Possible gene involvement in spread of breast cancer to lungs
Scientists have identified a set of genes which appear to work together to promote the spread of breast cancer cells to the lungs.
Researchers from the US have shown that the four genes, which are expressed in human breast cancer cells, work together to promote the formation of new tumour blood vessels, the release of cancer cells into the bloodstream, and the penetration of tumour cells from the bloodstream into the lung.
Joan Massague's team at the Memorial Sloan-Kettering Cancer Centre in New York had previously identified genes which seem to aid the spread of breast cancer to the lungs, but their latest research helps to explain how cancer metastasis occurs.
In a paper published in Nature, the researchers revealed that the application of drugs - two of which are already in clinical use - to the four genes produced a dramatic effect.
The team switched off the four genes - EREG, MMP1, MMP2 and COX2 - in laboratory-grown human breast cancer cells and injected them into mice. This halted the growth of breast tumours and almost completely prevented the formation of lung metastases.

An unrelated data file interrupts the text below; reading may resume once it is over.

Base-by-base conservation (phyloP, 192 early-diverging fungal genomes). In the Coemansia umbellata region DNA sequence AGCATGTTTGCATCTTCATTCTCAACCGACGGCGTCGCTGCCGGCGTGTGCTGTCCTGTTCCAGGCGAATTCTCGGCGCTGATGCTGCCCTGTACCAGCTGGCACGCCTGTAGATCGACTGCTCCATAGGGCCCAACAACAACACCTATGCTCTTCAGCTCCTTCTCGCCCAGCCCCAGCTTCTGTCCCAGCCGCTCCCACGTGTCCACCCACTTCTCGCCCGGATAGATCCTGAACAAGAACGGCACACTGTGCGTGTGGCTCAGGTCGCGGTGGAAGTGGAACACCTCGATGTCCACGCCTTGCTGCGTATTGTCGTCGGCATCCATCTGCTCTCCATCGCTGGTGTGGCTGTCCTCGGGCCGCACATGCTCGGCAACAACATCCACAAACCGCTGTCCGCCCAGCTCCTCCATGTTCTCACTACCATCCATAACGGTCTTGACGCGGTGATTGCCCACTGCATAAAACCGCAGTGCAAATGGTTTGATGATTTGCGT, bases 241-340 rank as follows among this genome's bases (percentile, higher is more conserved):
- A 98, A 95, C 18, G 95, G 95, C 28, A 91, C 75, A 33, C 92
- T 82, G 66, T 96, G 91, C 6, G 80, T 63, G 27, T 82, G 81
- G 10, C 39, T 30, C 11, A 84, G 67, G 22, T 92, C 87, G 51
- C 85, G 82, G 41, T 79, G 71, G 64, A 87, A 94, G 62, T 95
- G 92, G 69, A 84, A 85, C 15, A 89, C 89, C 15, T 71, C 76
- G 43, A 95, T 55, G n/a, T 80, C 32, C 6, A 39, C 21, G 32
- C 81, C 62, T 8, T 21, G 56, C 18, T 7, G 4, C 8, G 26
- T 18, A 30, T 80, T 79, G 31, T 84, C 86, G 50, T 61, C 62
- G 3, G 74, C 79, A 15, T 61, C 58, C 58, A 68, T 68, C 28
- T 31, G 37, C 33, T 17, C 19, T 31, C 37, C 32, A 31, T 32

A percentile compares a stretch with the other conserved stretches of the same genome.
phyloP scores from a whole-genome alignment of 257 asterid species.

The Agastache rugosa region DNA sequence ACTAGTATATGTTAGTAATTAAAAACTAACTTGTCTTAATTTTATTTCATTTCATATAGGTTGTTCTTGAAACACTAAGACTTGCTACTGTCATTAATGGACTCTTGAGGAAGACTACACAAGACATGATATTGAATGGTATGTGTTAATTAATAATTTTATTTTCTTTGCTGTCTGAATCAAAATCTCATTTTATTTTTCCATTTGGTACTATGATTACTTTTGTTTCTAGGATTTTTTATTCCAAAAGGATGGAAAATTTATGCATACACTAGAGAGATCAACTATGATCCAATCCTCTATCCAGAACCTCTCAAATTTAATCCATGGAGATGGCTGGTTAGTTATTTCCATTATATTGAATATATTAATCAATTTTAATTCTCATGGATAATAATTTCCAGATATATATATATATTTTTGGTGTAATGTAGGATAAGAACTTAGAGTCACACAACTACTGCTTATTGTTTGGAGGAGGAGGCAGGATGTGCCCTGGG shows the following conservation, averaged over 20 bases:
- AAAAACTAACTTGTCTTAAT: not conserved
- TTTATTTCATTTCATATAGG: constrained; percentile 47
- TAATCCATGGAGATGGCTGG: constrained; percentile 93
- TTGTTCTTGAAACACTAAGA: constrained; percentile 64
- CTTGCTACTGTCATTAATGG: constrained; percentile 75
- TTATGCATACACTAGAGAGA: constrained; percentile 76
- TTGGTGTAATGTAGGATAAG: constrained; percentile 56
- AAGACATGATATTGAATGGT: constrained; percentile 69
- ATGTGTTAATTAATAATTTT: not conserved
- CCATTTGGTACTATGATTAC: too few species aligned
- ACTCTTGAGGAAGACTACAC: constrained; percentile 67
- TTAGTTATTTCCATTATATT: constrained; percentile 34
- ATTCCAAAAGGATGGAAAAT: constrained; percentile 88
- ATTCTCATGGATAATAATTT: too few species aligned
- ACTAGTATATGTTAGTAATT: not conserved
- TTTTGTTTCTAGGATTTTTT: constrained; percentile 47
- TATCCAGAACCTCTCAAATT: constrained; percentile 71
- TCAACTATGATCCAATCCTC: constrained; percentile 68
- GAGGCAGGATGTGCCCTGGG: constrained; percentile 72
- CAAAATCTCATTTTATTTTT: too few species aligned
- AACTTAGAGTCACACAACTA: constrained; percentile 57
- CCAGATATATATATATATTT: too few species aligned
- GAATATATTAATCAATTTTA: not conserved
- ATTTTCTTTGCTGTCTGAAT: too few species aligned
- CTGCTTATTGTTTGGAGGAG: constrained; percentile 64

Dr Anthea Martin, cancer information officer at Cancer Research UK, said that the ability of cancer to spread around the body can make it difficult to treat.
"This research has added to our knowledge of the genes that may be involved in the spread of breast cancer to the lungs.
"The more we understand about this process, the more likely it is that scientists will be able to design treatments to prevent it from happening.
"It is not known if the same genes are involved in the spread of all cancers, but this work is a great starting point for scientists looking at this important area of research."